I cannot help with the Oregon coast lodging as we either camp there or stay with friends in Manzanita.

Posted by
10344 posts

Lola makes great points, and especially her 1st paragraph should be read carefully and followed.

Posted by
7613 posts

Where is home and how do you plan to get there from the end of the coastal drive?

If you are flying home, Seattle will have more choices than Portland.

For what you are looking for, the Oregon coast is better than the Washington coast.

Posted by
5657 posts

A lot of good advice. With only a week, I would concur on departing from PDX and saving Washington of an other visit. (The San Juan Islands and Puget Sound are worth a week in itself.) However, if departing flights from SEA are preferred, However, if SEA is the preferred departure airport, SEA is only about a 3 hour drive from Portland via I-5 outside of commute hours.

Redwood NP - Leave Hwy 101 and take the scenic parkway:

RE: You can hike beautiful Fern Canyon... Redwood National and State Park is worth a day of exploring and Fern Canyon is worth a day of exploring, more if on foot. The hike to Fern Canyon from the Prairie Creek Visitor's Center is a" journey is the destination" walk, it is a half day plus walk: . While one can drive to Fern Canyon, a high clearance vehicle would be highly recommended as the rough road fords several streams. Also note that the foot bridges may not be in place in May.

Also, people driving low-clearance vehicles often get stuck when
trying to cross two streams on the way to the Fern Canyon parking

The Monterey Aquarium can't be beat, but the Newport Aquarium is a great second and worth a stop.

For roads less traveled, consider Oregon Coast Bike Route alternative sections (drive slow and watch for southbound bikes):

By far the best parts of the Oregon Coast Bike Route are the sections
off the highway. Once you leave that well-worn thoroughfare you’re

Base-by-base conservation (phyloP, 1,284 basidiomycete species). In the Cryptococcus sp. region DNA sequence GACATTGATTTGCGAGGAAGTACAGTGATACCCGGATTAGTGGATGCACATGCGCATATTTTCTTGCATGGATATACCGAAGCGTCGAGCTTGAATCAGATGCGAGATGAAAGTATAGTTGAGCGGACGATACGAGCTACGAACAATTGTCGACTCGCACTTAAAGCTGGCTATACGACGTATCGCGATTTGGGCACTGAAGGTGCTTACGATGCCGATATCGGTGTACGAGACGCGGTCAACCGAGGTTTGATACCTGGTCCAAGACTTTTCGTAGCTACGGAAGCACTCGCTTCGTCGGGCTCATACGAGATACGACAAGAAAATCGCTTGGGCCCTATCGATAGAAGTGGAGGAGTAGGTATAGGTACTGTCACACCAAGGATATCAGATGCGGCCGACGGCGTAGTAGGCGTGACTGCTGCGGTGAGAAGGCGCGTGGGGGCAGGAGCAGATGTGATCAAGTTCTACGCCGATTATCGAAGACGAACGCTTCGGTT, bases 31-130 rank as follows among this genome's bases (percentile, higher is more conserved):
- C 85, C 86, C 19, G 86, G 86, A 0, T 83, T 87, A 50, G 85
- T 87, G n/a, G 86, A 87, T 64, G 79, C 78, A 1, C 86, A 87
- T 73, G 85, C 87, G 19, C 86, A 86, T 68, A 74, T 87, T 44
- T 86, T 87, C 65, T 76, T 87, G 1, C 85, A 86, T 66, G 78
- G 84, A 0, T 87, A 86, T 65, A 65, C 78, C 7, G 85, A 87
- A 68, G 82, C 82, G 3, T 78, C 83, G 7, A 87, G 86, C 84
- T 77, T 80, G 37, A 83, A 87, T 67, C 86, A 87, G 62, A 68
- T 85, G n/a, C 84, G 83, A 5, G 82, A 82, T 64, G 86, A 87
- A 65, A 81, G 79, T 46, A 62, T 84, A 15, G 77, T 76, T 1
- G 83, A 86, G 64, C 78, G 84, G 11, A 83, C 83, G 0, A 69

treated to the splendors of the Oregon Coast undiluted by exhaust,
loud engines, or inconsiderate drivers. Memorable sections where we
left the roar of Highway 101 behind included: Three Capes Scenic Route
south of Tillamook which took us from Netarts Bay through Cape Lookout
State Park and then Pacific City;

Otter Crest Loop near Cape Foulweater;

Posted by
403 posts

“Special Tillamook flavors”!!??

Well now I’ll have to take this drive as well.

Posted by
5 posts

We live north of Tampa Fl. on the Gulf Coast. I've never been north of San Francisco so your collective counsel has been immensely helpful. Thank you!

Posted by
4775 posts

I take it that you're going to rent a car in SF or Mendocino and drop it off in either Portland or Seattle. Much as I love parts of the Washington coast and Olympic Peninsula, I have to agree with others that the best scenery will be between SF and the Columbia River. The only reason to come into Washington would be that you have a better flight option from SeaTac than from PDX, one worth a lot of extra, and mostly not very scenic, driving to get to.

If that's the case, cross into Washington from Astoria and stay on 101 past the Willapa National Wildlife Refuge, South Bend, and Raymond. Then, a few miles past the little hamlet of Artic, turn right onto 107 to Montesano, where you pick up 8 going east toward beautiful historic Olympia. That will take you to I-5, go north toward Seattle and take exit 154 (route 518) to SeaTac Airport. Leave plenty of time for this drive, that stretch of I-5 has some of the worst congestion in the US. The rural two-lane stretches of 101 between Astoria and Montesano can also be slow if you get stuck behind a truck or RV.

If PDX is your end point, then the most efficient ways to get there would be turning inland from Reedsport or Florence or Lincoln City, but you'd miss a lot of great coastal scenery. I'd recommend staying on 101 right up to Astoria, then turning southeast on 30 to follow the Columbia upstream.

And definitely plan to return to Washington for another week or more. We need the sales tax revenue! ;-)

Posted by
145 posts

For salmon lovers, I recall a roadside smoked salmon stand on the coastal route 101 near Klamath. Variety of flavors and quite yummy, I was wishing we had picked up more.

Posted by
687 posts

Here are some more ideas for your trip along the Oregon Coast, from south to north:

Gold Beach - take a jet boat ride up the Rogue River.

Bandon has a world famous golf course.

Light houses are all along the way.

The sand dunes south of Florence offer dune buggy rides.

Take the Three Capes (Kiwanda, Lookout, Meares) Scenic Route.

Haystack Rock in Cannon Beach.

Lewis & Clark National Historic Park near Astoria; Lewis & Clark wintered here in 180?.

Fort Stevens on the NW tip of Oregon. The fort’s claim to fame is that it was fired on in WWII.

Oregon’s current Covid restrictions are fairly strict, but who knows what May, 2021 will be like. You have more options than time, so good luck.

Posted by
774 posts